In June, five State Assembly incumbents lost their seats to challengers here in the five boroughs. While some losses may have just been the result of shifting demographics, in almost every instance the winners in those races considered themselves progressives whose politics were to the left of the incumbent.
What You Need To Know
- Assembly Speaker Carl Heastie sat down for an exclusive interview, his first since the June primary
- The speaker says he doesn’t think five losses to more progressive challengers means a significant change to makeup of majority conference
- Heastie also believes taxing the rich is one solution to the state’s current economic crisis
In an exclusive interview, his first since those seats were lost, Assembly Speaker Carl Heastie reflected on the changes.
“Those were districts that were very favorable to the kind of message that the winners campaigned on,” the Democrat said. “Bernie Sanders did well in those districts, Cynthia Nixon did well in those districts, Zephyr Teachout did well in those districts.”
Heastie backed the incumbents who lost, and now may have a more difficult conference to manage when the new Assembly convenes in January. He has been meeting with the new members over the last few weeks.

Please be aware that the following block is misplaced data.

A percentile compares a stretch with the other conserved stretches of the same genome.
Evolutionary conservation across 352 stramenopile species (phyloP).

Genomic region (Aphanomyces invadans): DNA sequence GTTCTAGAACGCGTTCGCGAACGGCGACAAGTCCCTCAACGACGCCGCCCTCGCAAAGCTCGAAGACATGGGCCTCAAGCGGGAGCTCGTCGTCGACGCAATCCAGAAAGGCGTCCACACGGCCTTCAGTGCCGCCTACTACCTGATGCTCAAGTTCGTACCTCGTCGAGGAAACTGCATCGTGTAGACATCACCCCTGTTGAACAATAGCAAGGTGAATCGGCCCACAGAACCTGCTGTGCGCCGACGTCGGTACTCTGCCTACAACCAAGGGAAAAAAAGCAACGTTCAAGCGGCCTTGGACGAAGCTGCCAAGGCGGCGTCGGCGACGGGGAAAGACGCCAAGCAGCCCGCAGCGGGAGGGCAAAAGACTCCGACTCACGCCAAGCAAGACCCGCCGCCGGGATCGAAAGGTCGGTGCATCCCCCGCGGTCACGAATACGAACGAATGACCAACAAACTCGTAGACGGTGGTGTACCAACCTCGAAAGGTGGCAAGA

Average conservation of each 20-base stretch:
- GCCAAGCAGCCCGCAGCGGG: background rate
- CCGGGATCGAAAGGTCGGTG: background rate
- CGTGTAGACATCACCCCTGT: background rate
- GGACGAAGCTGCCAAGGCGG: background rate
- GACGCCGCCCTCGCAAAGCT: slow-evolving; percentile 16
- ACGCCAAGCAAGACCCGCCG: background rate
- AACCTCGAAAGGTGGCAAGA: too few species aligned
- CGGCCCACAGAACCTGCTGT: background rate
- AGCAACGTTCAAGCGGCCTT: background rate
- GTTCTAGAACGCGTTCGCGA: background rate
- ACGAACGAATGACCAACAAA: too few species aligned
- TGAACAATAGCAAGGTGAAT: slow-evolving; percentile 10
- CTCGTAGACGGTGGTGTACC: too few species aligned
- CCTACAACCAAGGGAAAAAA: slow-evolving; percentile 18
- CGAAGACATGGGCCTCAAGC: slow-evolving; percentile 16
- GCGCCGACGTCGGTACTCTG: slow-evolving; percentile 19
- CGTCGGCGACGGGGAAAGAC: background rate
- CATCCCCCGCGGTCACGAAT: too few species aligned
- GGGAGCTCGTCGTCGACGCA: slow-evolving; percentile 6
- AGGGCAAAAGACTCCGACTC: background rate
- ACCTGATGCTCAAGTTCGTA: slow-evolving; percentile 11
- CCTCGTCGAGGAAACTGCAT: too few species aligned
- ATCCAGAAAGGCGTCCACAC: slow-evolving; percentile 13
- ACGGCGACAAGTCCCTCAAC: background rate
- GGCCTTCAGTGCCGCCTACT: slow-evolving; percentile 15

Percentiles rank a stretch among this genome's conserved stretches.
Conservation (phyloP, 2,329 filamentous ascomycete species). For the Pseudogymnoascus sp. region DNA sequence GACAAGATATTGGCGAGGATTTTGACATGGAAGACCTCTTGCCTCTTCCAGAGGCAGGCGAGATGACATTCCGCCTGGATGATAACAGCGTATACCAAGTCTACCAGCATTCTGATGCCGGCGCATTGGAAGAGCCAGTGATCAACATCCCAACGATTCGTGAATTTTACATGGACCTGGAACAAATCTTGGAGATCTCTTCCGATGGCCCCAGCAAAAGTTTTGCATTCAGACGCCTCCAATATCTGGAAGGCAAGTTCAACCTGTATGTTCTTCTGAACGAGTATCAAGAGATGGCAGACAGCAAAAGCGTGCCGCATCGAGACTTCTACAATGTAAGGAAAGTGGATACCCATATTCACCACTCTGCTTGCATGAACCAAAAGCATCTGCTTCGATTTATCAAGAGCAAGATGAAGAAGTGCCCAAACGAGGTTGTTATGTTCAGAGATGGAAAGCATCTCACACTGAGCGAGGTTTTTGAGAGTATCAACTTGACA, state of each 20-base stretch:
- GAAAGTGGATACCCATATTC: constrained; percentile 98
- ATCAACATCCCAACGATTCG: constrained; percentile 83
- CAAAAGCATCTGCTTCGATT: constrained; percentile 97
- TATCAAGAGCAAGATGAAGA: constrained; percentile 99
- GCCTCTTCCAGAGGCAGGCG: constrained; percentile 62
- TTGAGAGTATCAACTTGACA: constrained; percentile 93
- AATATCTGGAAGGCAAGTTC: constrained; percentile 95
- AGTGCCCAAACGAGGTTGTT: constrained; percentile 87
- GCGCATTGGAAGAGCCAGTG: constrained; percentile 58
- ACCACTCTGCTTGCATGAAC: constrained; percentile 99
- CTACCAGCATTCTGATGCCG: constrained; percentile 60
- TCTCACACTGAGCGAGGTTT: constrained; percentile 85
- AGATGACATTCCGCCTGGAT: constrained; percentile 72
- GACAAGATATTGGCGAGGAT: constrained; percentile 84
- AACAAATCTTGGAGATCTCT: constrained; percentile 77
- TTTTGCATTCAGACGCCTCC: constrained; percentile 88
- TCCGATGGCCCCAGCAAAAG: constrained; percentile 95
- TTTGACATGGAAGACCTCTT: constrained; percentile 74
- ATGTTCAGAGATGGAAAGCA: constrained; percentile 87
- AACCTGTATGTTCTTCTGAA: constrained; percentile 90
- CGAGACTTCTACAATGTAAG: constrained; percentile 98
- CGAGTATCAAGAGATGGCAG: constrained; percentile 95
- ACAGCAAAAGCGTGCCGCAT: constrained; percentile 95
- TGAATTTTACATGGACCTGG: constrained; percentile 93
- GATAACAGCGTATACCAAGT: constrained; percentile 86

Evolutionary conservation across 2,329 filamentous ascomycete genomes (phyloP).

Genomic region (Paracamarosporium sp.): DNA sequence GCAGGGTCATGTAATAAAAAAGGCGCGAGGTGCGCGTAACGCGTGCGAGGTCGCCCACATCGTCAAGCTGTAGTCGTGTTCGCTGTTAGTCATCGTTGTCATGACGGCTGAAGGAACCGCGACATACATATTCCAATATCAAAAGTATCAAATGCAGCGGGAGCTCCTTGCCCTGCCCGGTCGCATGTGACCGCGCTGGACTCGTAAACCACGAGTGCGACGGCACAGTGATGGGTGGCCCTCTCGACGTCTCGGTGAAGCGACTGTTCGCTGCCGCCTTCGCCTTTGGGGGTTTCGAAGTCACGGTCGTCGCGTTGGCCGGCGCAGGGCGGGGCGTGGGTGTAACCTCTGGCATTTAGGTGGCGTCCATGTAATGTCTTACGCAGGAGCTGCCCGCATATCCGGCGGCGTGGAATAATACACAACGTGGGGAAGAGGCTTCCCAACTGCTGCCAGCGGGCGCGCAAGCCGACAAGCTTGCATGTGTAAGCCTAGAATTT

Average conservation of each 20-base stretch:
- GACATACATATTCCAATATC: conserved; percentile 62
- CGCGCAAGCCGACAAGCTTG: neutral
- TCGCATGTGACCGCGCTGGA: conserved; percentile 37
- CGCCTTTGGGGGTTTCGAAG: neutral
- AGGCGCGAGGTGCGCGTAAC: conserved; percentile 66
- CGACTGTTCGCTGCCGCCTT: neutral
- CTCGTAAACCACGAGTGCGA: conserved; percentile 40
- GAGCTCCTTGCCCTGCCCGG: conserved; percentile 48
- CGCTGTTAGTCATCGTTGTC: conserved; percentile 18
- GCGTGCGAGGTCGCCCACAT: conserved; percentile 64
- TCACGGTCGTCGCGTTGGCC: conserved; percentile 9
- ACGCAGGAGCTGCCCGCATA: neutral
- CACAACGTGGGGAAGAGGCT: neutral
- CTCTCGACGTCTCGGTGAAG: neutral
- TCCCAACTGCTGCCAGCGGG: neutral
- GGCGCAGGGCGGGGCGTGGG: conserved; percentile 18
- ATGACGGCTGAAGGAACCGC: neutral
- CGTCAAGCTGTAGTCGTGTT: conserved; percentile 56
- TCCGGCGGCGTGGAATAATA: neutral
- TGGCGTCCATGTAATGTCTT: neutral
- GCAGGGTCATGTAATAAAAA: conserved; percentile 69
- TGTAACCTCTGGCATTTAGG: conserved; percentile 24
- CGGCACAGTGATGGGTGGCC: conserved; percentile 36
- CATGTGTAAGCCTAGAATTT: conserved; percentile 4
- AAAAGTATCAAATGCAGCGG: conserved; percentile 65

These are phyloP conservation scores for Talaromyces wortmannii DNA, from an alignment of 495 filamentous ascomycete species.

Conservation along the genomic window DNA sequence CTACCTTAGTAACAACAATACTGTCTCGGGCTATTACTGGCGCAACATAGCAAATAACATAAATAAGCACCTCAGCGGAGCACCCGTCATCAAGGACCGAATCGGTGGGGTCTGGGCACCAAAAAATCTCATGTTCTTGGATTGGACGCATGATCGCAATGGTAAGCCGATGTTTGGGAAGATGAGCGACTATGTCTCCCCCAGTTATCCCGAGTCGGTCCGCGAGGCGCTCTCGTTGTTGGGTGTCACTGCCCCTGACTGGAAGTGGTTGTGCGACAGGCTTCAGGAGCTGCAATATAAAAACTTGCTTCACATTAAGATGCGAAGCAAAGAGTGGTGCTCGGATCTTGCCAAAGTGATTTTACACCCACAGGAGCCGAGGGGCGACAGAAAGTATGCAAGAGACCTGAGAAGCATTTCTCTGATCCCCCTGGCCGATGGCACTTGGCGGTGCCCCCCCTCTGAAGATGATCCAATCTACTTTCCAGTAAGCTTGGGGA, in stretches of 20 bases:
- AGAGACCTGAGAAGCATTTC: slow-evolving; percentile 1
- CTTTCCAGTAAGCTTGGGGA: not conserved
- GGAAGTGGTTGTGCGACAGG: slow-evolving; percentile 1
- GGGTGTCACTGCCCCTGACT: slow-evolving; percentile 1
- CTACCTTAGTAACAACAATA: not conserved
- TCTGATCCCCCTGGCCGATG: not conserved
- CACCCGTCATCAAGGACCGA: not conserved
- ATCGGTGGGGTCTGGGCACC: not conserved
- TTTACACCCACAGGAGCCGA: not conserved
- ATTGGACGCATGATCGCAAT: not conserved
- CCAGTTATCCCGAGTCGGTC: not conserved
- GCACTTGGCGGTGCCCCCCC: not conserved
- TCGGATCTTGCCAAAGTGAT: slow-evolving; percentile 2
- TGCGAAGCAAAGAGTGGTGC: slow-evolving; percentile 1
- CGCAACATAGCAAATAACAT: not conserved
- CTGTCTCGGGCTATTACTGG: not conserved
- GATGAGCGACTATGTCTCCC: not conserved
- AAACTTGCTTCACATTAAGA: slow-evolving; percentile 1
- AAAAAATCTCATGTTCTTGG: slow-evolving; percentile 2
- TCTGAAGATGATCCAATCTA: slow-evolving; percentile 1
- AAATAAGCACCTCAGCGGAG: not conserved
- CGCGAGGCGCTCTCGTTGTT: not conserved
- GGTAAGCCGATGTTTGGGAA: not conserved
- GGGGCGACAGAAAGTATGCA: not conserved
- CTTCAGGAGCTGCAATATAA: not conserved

“We talked all about commonality. They are ready, and they say they are ready to get to work. They understand that they are part of a conference of 107-member conference,” Heastie said. “And like other members, they are going to talk about what’s important to them. But I don’t see this as some kind of sea change.”
In April, the controversial state budget bill passed the Assembly by just one vote. Some saw that as a sign that the conference is becoming less eager to compromise and work with Gov. Andrew Cuomo.
Then last week, the five challengers — who are not yet members — and two others who won open seats, penned an op-ed in City Limits using pointed language in urging Heastie and Senate Majority Leader Andrea Stewart-Cousins to pass what’s known as the Budget Equity Act, which would give the legislature more power in budget negotiations.
The op-ed said, “So, why are Majority Leader Andrea Stewart-Cousins and Speaker Carl Heastie blocking efforts to give their own members equal budget authority?“
“To those I met with the after the op-ed, you know, we talked about it, about how things work, and how we will work together,” the Assembly Speaker said. “But a lot of time was not spent on that op-ed, to be honest.”
We also asked the speaker if he thinks raising taxes on the wealthy will be necessary to offset revenue losses due to COVID-19 and the economic crisis the state is currently in.
“Zack, you know the Assembly even before I became speaker, and certainly since I’ve become speaker we’ve always favored asking those who have more to contribute their fair share,” he told me. “And that hasn’t changed.”
Heastie also says he favors giving the city authorization to borrow money to meet operating expenses. This is something the mayor has been seeking, but the state Senate and the governor have been cool to the idea so far. It would take an act of the legislature to allow the city to borrow billions of dollars.
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Main story image: Hans Pennink/AP.